COHABITATION AND STUDENTS’ ACADEMIC PERFORMANCE IN SELECTED TERTIARY INSTITUTIONS IN IBADAN, NIGERIA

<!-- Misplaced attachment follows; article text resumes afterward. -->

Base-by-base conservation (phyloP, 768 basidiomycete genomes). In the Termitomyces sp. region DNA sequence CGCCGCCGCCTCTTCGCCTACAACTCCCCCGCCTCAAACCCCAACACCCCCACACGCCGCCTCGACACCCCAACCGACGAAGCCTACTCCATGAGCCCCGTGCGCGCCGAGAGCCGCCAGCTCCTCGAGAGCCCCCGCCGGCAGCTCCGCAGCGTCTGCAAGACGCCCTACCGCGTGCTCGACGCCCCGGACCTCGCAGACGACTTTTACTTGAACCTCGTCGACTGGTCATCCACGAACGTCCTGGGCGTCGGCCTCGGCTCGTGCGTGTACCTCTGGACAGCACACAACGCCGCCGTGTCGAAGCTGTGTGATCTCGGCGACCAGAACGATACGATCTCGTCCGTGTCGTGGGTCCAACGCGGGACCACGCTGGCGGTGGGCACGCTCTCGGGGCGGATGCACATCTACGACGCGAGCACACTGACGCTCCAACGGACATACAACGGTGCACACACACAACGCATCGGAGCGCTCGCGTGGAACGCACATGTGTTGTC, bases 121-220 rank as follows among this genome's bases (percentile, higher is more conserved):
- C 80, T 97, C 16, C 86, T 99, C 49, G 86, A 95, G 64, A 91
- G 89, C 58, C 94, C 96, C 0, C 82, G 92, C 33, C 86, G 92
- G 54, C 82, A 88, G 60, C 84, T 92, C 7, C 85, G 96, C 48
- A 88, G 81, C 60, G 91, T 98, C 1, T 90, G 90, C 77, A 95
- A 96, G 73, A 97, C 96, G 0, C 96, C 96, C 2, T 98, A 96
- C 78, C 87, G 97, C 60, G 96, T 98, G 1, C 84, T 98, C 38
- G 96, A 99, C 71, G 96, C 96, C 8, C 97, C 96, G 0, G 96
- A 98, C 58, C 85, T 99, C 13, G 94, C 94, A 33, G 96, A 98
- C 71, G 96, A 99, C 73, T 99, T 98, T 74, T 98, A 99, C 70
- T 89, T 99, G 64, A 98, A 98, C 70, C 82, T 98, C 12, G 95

Cohabitation is evolving from deviant lifestyle to one that is a normative experience for young men and women in the developing countries. Shortage of on-campus accommodation predisposes tertiary students to adopt cohabitation as an alternative housing strategy. This study examined the relationship between cohabitation and students’ academic performance in communities abutting tertiary institutions in Ibadan, Nigeria. Ninety-eight cohabiting students were identified using chain-referral sampling technique. A pre-tested structured questionnaire was administered on the selected students. Findings showed that majority of cohabiters were residing off-campus owing to insufficient on-campus hostel accommodation. Inadequate financial support and high cost of living off-campus were some of the factors predisposed opposite sex to cohabit. Inverse variation was established between period of students’ cohabitation and academic grades in tertiary institutions. Lower students’ academic performance was significantly associated with longer period of cohabitation (χ2(1,102)= 131.321; P < 0.05). Policy that ensures increasing students’ population is matched with tertiary institutions’ accommodation capacity was recommended.
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